Tobago West MP Shamfa Cudjoe has defended her representation as well as that of Tobago East MP Ayanna Webster-Roy, after criticism from THA Chief Secretary Farley Augustine.
At Emancipation Day celebrations, Augustine said the Prime Minister and the Tobago MPs should be pushing for longer opening hours at the ANR Robinson International Airport so that Caribbean Airlines Ltd (CAL) could increase its flights to the island.
The THA, hoteliers and other stakeholders have long been clamouring for CAL to increase the number of domestic flights, particularly during peak travel periods, such as Easter, the July-August vacation and the upcoming October Carnival.
Addressing the issue on the Tobago Updates morning show on Monday, Cudjoe took umbrage at Augustine's statement and argued that the island has benefited from their influence in the PNM-led government.
Cudjoe is the Minister of Sport and Community Development and Webster-Roy is a Minister in the Office of the Prime Minister.
Cudjoe said: “It is because of our representation and our voices at the Cabinet that Tobago has seen this development that it has seen over the past seven years.”
On the issue of CAL and the airbridge, Cudjoe said it’s a matter of resources.
“Of course, we would like a flight to go back and forth every 30 minutes, but the government is already subsidising CAL to the tune of $800 million per year, and the interisland airbridge at $100 million per year.
"CAL has been in the red for as long as we know. In addition to that, CAL, like other airline companies, (is) coming out of this whole covid19 situation.”
She said currently the government continues to subsidise seats on the airbridge, as “every time you sit down in a seat, you pay your $300 return, the government is paying an additional $400 on that ticket – every single time.”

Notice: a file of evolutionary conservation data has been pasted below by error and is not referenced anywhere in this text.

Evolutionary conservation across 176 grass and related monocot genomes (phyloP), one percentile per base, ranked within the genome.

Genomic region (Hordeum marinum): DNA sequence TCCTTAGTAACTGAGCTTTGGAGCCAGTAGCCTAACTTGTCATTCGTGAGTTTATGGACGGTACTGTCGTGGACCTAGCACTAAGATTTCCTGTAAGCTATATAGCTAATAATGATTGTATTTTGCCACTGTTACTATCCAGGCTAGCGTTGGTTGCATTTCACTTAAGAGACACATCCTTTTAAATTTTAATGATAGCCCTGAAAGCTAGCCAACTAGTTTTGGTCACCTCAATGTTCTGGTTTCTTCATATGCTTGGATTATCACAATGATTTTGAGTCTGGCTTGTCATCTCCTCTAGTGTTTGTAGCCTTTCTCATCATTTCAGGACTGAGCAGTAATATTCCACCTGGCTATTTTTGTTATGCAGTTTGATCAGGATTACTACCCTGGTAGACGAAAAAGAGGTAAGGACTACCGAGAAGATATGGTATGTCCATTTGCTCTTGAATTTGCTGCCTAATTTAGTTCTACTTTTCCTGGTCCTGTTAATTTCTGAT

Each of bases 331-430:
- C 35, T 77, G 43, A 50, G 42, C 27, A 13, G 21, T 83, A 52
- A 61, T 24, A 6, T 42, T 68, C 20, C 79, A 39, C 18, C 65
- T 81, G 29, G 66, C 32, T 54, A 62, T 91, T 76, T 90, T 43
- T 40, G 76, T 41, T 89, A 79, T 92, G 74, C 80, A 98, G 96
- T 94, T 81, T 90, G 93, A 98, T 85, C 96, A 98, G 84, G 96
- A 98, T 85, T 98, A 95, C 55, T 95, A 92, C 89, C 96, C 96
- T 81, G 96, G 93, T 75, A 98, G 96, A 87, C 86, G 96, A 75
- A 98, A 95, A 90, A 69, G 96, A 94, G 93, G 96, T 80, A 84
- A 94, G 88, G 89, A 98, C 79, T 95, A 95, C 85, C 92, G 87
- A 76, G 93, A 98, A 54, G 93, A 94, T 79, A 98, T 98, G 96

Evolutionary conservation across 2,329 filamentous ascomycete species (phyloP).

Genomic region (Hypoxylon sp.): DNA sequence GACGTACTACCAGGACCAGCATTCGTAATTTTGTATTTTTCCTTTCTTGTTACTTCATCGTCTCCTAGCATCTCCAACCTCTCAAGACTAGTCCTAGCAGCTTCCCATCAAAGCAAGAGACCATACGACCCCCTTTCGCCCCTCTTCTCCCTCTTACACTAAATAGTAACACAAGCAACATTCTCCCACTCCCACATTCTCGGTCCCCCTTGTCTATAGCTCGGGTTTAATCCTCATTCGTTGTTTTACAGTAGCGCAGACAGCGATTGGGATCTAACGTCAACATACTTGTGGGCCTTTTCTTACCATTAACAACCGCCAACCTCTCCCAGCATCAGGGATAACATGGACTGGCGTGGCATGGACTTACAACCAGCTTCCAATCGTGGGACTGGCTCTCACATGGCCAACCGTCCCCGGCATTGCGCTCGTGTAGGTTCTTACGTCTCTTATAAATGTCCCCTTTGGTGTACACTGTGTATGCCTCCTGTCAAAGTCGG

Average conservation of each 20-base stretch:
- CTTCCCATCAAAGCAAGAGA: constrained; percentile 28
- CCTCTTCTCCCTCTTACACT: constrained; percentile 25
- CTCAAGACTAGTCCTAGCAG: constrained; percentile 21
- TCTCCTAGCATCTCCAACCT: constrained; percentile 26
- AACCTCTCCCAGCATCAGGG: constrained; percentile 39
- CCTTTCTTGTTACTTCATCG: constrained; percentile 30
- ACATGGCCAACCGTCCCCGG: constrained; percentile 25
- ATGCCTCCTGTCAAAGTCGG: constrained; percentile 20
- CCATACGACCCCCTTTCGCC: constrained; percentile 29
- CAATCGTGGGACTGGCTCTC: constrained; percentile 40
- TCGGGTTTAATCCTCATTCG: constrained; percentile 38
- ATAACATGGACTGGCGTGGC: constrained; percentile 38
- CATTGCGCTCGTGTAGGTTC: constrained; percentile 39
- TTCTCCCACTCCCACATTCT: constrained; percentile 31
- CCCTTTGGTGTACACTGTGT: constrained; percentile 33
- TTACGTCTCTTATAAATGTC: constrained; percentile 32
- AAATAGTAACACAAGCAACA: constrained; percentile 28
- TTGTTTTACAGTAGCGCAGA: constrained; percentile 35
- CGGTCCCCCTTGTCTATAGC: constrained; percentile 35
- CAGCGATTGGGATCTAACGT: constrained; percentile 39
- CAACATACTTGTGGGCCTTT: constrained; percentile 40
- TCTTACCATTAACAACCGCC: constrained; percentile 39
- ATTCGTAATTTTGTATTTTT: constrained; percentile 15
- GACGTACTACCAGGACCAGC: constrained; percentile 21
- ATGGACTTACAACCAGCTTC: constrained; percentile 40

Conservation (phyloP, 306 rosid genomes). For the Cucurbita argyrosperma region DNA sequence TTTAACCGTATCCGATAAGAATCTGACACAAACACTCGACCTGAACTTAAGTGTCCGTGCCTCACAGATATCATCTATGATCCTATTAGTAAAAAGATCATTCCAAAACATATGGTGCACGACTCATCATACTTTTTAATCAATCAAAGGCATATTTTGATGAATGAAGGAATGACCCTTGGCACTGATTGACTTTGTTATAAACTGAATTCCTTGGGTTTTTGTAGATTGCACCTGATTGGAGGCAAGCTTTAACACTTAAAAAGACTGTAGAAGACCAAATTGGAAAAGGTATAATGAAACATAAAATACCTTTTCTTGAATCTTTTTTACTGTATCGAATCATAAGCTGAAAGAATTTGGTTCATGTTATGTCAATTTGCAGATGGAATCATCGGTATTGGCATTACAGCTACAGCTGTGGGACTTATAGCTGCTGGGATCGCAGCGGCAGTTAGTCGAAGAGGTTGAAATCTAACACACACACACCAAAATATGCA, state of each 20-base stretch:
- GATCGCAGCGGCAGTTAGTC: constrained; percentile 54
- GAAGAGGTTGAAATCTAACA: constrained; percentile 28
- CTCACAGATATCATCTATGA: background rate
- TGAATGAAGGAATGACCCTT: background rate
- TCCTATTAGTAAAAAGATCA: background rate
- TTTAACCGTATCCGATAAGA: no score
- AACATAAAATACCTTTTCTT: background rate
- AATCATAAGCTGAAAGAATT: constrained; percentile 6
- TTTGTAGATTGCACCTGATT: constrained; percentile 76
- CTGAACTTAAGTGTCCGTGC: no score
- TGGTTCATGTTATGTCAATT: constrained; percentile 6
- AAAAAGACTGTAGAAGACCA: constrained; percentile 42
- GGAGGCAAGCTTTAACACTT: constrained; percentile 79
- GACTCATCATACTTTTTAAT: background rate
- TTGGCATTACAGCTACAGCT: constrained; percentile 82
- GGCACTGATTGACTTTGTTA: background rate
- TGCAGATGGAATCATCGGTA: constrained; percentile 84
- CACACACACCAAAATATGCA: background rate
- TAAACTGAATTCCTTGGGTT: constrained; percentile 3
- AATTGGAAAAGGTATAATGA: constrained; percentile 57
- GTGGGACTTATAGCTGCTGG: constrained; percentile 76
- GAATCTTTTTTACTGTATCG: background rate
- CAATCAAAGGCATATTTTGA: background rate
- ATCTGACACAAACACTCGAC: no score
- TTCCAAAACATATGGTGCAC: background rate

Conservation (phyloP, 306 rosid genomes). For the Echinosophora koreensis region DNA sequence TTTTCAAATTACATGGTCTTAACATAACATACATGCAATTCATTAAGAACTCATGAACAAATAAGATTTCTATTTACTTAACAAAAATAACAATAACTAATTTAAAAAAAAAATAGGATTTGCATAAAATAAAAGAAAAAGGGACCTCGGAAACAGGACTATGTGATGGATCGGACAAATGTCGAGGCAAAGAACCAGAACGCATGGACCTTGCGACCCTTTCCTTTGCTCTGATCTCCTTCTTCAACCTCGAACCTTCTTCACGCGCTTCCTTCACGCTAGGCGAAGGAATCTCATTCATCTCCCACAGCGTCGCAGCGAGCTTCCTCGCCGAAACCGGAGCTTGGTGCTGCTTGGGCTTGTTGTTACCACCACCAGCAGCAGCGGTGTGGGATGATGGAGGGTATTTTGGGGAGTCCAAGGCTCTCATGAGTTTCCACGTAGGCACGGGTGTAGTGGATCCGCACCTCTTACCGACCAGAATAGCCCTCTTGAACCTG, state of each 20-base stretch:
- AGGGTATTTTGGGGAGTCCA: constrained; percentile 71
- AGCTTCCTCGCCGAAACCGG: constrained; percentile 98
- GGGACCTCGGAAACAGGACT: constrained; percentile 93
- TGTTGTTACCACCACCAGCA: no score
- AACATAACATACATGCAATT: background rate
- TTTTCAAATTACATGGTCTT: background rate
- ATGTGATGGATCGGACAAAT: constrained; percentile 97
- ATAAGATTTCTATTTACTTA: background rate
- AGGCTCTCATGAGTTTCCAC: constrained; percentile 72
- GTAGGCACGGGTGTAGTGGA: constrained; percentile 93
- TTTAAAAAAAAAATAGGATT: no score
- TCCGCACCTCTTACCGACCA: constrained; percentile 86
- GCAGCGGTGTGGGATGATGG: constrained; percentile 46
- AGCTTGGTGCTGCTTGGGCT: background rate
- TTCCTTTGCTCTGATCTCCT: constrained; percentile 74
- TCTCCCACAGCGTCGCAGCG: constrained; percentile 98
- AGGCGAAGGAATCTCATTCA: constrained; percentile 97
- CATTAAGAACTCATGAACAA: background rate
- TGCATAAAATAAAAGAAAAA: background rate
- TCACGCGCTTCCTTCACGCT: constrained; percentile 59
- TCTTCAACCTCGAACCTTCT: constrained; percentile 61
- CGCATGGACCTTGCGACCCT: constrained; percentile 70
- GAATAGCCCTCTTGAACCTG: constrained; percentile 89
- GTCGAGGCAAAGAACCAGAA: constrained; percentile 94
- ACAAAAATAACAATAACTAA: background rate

She said in the last two weeks of July, CAL had moved at least 6,000 people back and forth on the airbridge.
Cudjoe said financial resources will affect interisland transportation, noting that the country already benefits from free education and healthcare as well as subsidised electricity and fuel.
Saying there are currently seven ATRs available to TT, three to four of which are being used between the islands, CAL, she said, is not a national airline, but more of a regional airline.
“Yes, we lease some of the jets. People would say, 'Well, put on a jet.'
"We don’t own the jets, we lease the jets, and then it's not good for the jets to fly that short distance – we know that damages the jets and we have to pay extra monies and so on to the people we’re leasing the jet from.
"So yes, of course we would like to have hundreds of ATRs going back and forth, but based on our financial situation, it’s not possible at this point in time, alongside all the other expenses.”
She added: “We continue to make the investment in the domestic airbridge, utilise the two ferries and improve our airport. Make that investment so that we can attract more airlines.
"You can’t not want the airport and development and want more flights and more tourism development at the same time. It is a sacrifice that we have to make right now, and we as government, we continue to invest in Tobago’s development.”